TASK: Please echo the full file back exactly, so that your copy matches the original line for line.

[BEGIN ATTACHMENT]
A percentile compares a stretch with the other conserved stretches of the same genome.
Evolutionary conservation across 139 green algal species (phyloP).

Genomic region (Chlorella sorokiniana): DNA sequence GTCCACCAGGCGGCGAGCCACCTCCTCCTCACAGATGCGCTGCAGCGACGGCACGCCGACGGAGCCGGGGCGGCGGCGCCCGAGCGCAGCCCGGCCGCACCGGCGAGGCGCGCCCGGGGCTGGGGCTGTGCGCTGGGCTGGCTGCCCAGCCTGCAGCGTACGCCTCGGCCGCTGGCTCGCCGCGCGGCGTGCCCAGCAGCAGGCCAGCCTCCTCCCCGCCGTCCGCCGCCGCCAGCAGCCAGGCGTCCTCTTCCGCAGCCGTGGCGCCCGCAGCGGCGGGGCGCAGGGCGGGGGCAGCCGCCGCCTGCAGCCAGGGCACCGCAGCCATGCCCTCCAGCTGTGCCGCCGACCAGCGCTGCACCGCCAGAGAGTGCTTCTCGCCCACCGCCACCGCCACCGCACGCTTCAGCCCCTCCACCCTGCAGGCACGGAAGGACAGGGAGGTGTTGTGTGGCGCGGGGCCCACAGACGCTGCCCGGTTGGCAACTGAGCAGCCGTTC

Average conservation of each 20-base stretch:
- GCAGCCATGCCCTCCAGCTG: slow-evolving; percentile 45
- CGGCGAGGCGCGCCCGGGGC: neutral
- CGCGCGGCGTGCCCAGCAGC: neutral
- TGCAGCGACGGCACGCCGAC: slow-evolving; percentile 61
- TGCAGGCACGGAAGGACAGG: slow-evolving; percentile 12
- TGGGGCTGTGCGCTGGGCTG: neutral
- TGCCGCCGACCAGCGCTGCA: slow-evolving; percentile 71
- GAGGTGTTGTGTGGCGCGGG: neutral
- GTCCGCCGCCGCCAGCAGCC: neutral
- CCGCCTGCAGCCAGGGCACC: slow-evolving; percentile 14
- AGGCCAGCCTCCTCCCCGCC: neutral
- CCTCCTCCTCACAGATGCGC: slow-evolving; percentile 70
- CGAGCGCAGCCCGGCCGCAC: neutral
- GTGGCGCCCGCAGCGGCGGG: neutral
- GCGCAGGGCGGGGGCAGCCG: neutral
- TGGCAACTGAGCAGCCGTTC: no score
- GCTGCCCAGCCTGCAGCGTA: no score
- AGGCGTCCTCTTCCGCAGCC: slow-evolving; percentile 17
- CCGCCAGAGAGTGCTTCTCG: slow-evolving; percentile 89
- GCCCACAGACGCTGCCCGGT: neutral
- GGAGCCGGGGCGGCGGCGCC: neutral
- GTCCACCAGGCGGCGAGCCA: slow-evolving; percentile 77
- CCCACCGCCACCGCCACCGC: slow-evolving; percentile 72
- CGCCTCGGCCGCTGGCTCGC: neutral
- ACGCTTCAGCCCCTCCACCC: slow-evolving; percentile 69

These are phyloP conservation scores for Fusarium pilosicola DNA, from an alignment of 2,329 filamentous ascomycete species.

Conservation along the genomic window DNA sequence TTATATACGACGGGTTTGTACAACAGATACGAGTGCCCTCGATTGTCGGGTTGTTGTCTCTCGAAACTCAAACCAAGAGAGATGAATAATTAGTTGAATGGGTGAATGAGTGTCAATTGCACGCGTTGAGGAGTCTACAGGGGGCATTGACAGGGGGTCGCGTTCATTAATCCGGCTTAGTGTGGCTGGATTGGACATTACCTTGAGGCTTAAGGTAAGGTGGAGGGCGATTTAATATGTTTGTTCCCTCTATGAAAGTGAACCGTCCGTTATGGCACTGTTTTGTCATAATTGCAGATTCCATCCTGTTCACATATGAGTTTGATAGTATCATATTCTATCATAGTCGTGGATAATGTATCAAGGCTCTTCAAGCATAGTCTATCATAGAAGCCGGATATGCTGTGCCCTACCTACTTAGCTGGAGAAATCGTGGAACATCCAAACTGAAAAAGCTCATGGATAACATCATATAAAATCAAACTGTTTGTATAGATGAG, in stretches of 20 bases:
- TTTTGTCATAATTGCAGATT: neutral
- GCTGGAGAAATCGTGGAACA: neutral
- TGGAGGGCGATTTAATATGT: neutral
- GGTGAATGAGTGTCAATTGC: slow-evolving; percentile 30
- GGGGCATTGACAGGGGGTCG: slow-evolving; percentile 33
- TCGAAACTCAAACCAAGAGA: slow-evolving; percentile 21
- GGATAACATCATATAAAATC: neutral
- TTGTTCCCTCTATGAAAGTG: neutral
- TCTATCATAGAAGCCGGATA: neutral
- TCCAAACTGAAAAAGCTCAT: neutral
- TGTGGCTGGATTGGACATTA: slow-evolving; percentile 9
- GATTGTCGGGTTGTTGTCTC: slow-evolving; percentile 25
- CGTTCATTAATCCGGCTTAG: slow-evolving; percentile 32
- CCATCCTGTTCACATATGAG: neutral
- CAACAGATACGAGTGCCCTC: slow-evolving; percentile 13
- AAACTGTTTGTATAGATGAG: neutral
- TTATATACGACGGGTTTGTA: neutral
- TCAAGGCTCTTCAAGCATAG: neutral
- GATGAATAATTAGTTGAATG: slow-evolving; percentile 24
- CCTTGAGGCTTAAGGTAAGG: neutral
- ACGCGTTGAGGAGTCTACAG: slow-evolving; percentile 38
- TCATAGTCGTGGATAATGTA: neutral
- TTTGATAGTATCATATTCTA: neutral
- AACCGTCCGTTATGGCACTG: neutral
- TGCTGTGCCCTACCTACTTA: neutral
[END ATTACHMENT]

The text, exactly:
A percentile compares a stretch with the other conserved stretches of the same genome.
Evolutionary conservation across 139 green algal species (phyloP).

Genomic region (Chlorella sorokiniana): DNA sequence GTCCACCAGGCGGCGAGCCACCTCCTCCTCACAGATGCGCTGCAGCGACGGCACGCCGACGGAGCCGGGGCGGCGGCGCCCGAGCGCAGCCCGGCCGCACCGGCGAGGCGCGCCCGGGGCTGGGGCTGTGCGCTGGGCTGGCTGCCCAGCCTGCAGCGTACGCCTCGGCCGCTGGCTCGCCGCGCGGCGTGCCCAGCAGCAGGCCAGCCTCCTCCCCGCCGTCCGCCGCCGCCAGCAGCCAGGCGTCCTCTTCCGCAGCCGTGGCGCCCGCAGCGGCGGGGCGCAGGGCGGGGGCAGCCGCCGCCTGCAGCCAGGGCACCGCAGCCATGCCCTCCAGCTGTGCCGCCGACCAGCGCTGCACCGCCAGAGAGTGCTTCTCGCCCACCGCCACCGCCACCGCACGCTTCAGCCCCTCCACCCTGCAGGCACGGAAGGACAGGGAGGTGTTGTGTGGCGCGGGGCCCACAGACGCTGCCCGGTTGGCAACTGAGCAGCCGTTC

Average conservation of each 20-base stretch:
- GCAGCCATGCCCTCCAGCTG: slow-evolving; percentile 45
- CGGCGAGGCGCGCCCGGGGC: neutral
- CGCGCGGCGTGCCCAGCAGC: neutral
- TGCAGCGACGGCACGCCGAC: slow-evolving; percentile 61
- TGCAGGCACGGAAGGACAGG: slow-evolving; percentile 12
- TGGGGCTGTGCGCTGGGCTG: neutral
- TGCCGCCGACCAGCGCTGCA: slow-evolving; percentile 71
- GAGGTGTTGTGTGGCGCGGG: neutral
- GTCCGCCGCCGCCAGCAGCC: neutral
- CCGCCTGCAGCCAGGGCACC: slow-evolving; percentile 14
- AGGCCAGCCTCCTCCCCGCC: neutral
- CCTCCTCCTCACAGATGCGC: slow-evolving; percentile 70
- CGAGCGCAGCCCGGCCGCAC: neutral
- GTGGCGCCCGCAGCGGCGGG: neutral
- GCGCAGGGCGGGGGCAGCCG: neutral
- TGGCAACTGAGCAGCCGTTC: no score
- GCTGCCCAGCCTGCAGCGTA: no score
- AGGCGTCCTCTTCCGCAGCC: slow-evolving; percentile 17
- CCGCCAGAGAGTGCTTCTCG: slow-evolving; percentile 89
- GCCCACAGACGCTGCCCGGT: neutral
- GGAGCCGGGGCGGCGGCGCC: neutral
- GTCCACCAGGCGGCGAGCCA: slow-evolving; percentile 77
- CCCACCGCCACCGCCACCGC: slow-evolving; percentile 72
- CGCCTCGGCCGCTGGCTCGC: neutral
- ACGCTTCAGCCCCTCCACCC: slow-evolving; percentile 69

These are phyloP conservation scores for Fusarium pilosicola DNA, from an alignment of 2,329 filamentous ascomycete species.

Conservation along the genomic window DNA sequence TTATATACGACGGGTTTGTACAACAGATACGAGTGCCCTCGATTGTCGGGTTGTTGTCTCTCGAAACTCAAACCAAGAGAGATGAATAATTAGTTGAATGGGTGAATGAGTGTCAATTGCACGCGTTGAGGAGTCTACAGGGGGCATTGACAGGGGGTCGCGTTCATTAATCCGGCTTAGTGTGGCTGGATTGGACATTACCTTGAGGCTTAAGGTAAGGTGGAGGGCGATTTAATATGTTTGTTCCCTCTATGAAAGTGAACCGTCCGTTATGGCACTGTTTTGTCATAATTGCAGATTCCATCCTGTTCACATATGAGTTTGATAGTATCATATTCTATCATAGTCGTGGATAATGTATCAAGGCTCTTCAAGCATAGTCTATCATAGAAGCCGGATATGCTGTGCCCTACCTACTTAGCTGGAGAAATCGTGGAACATCCAAACTGAAAAAGCTCATGGATAACATCATATAAAATCAAACTGTTTGTATAGATGAG, in stretches of 20 bases:
- TTTTGTCATAATTGCAGATT: neutral
- GCTGGAGAAATCGTGGAACA: neutral
- TGGAGGGCGATTTAATATGT: neutral
- GGTGAATGAGTGTCAATTGC: slow-evolving; percentile 30
- GGGGCATTGACAGGGGGTCG: slow-evolving; percentile 33
- TCGAAACTCAAACCAAGAGA: slow-evolving; percentile 21
- GGATAACATCATATAAAATC: neutral
- TTGTTCCCTCTATGAAAGTG: neutral
- TCTATCATAGAAGCCGGATA: neutral
- TCCAAACTGAAAAAGCTCAT: neutral
- TGTGGCTGGATTGGACATTA: slow-evolving; percentile 9
- GATTGTCGGGTTGTTGTCTC: slow-evolving; percentile 25
- CGTTCATTAATCCGGCTTAG: slow-evolving; percentile 32
- CCATCCTGTTCACATATGAG: neutral
- CAACAGATACGAGTGCCCTC: slow-evolving; percentile 13
- AAACTGTTTGTATAGATGAG: neutral
- TTATATACGACGGGTTTGTA: neutral
- TCAAGGCTCTTCAAGCATAG: neutral
- GATGAATAATTAGTTGAATG: slow-evolving; percentile 24
- CCTTGAGGCTTAAGGTAAGG: neutral
- ACGCGTTGAGGAGTCTACAG: slow-evolving; percentile 38
- TCATAGTCGTGGATAATGTA: neutral
- TTTGATAGTATCATATTCTA: neutral
- AACCGTCCGTTATGGCACTG: neutral
- TGCTGTGCCCTACCTACTTA: neutral